Five Board Games We Play With Our 6-year-old to Learn Math
Worksheets aren't as fun as games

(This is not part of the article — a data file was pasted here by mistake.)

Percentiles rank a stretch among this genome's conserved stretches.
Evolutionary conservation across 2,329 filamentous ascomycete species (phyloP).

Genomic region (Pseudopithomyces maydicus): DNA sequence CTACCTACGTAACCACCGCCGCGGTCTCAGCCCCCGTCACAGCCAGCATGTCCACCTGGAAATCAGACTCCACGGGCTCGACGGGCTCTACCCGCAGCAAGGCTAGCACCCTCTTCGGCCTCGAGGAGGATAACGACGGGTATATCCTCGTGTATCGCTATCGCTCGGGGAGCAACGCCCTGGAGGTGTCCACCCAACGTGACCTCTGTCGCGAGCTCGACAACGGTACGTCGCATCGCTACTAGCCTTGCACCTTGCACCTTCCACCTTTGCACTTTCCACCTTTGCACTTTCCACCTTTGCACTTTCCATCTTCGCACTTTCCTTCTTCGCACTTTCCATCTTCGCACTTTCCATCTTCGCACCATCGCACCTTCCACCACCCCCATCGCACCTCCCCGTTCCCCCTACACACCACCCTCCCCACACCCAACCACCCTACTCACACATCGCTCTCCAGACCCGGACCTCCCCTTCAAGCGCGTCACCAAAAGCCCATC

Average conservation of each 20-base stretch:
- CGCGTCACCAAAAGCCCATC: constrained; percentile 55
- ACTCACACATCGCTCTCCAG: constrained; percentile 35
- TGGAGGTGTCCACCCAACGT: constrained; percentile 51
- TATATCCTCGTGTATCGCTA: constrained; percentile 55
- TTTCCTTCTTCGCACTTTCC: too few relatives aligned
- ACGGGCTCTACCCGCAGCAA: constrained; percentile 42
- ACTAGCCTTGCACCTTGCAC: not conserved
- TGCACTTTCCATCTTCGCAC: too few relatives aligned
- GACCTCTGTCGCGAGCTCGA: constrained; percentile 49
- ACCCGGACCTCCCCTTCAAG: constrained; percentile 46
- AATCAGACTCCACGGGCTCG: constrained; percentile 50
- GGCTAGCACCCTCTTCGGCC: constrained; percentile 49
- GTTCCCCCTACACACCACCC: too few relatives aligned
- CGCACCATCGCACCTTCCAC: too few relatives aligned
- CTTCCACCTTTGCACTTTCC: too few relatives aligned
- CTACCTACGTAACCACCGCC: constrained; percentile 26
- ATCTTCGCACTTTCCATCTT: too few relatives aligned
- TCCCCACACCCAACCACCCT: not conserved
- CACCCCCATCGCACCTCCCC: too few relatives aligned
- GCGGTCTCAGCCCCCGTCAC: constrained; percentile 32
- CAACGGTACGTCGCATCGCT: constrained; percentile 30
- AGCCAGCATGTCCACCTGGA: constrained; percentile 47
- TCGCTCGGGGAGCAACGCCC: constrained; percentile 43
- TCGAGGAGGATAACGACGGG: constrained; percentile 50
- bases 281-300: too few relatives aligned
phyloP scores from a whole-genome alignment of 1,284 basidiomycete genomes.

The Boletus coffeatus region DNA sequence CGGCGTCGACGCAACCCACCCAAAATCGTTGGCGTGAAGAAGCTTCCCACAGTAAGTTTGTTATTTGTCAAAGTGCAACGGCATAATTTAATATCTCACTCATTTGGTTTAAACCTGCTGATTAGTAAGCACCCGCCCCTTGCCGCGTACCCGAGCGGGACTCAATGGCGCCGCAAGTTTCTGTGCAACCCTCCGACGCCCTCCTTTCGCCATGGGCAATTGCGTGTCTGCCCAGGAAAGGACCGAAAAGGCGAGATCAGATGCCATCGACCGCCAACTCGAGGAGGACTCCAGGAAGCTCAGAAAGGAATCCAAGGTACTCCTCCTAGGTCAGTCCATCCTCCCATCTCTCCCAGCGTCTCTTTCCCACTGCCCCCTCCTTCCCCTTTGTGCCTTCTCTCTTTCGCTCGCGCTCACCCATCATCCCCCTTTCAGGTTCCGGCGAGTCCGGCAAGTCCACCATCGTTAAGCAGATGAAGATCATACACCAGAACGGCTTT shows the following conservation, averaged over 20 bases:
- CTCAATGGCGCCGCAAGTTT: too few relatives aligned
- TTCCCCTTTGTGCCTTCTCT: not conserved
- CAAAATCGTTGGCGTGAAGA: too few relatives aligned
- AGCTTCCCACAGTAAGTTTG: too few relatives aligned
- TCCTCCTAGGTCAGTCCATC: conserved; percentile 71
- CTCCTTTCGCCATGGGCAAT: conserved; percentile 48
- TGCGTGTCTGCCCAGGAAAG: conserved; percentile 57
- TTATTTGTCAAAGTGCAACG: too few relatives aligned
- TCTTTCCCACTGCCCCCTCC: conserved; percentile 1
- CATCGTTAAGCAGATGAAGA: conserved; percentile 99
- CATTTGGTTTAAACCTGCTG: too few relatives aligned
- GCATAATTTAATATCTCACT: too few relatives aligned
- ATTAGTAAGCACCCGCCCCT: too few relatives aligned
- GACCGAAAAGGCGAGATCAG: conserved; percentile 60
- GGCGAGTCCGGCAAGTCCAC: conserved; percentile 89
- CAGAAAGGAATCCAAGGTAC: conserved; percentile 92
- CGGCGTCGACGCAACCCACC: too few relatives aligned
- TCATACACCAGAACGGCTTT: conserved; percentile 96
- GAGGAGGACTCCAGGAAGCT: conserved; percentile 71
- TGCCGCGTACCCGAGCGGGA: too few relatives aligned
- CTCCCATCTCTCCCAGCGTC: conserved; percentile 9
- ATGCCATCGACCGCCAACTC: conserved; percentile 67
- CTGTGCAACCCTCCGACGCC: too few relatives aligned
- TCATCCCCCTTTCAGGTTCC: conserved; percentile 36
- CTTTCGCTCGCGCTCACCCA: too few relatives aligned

How do your kids learn math? The typical answer, even for 6-year-olds, involves matchbooks and worksheets. We're not doing those with our kids right now. Instead, we're learning new board games. Board games are great for learning math! Logical systems, reading numbers, counting, adding, subtracting, pattern matching… games have it all. Here are five games we've been playing with our kids, and what's useful about them for learning math skills: Dragonwood: You fight monsters and dragons using sets of cars from your hand. What's not to like for a 6-year-old boy? This game involves collecting sets of cards, reading numbers on the cards, ordering and matching numbers, rolling dice and adding up the results. There's an element of learning probability and chance from the dice in the game Wreck Raiders: You collect treasure from shipwrecks to fill a vault in your museum, and you also build aquariums for your museum. This one is a basic worker placement and resource management game,with logical thinking and pattern matching. I also like it because it has lots of simpler versions of game mechanics that show up in the more complex games my husband and I like playing - good practice for joining in later! King Domino: A straightforward tile placement game, you build territory in your kingdom. It includes tile matching, logical planning, and adding and multiplying to score at the end of the game. We've introduced a calculator to learn about multiplying bigger numbers, which also helps with memorizing early times tables. Carcassonne: Build cities, roads, and monasteries in the French countryside! A tile placement game with scoring mid-game as well as at the end. Simple counting, addition, and multiplying to determine points. Settlers of Catan: You're settling the island of Catan. A resource management and building game, where you get resources based on dice rolls and use them to expand your settlements and roads.across the island. This game helps instill an intuitive sense of probability when rolling two six-sided dice! Plenty of planning and logical thoughts. So far, the kids have only played the basic version with no expansions. This is just a handful that we've played lately! We've actually introduced more complicated German-style games to our 6-year-old too—such as Feast For Odin and Hallertau (generally rated for ages 12+). Soon, I'm going to have to get the bananagrams back out as we get back into learning to read!
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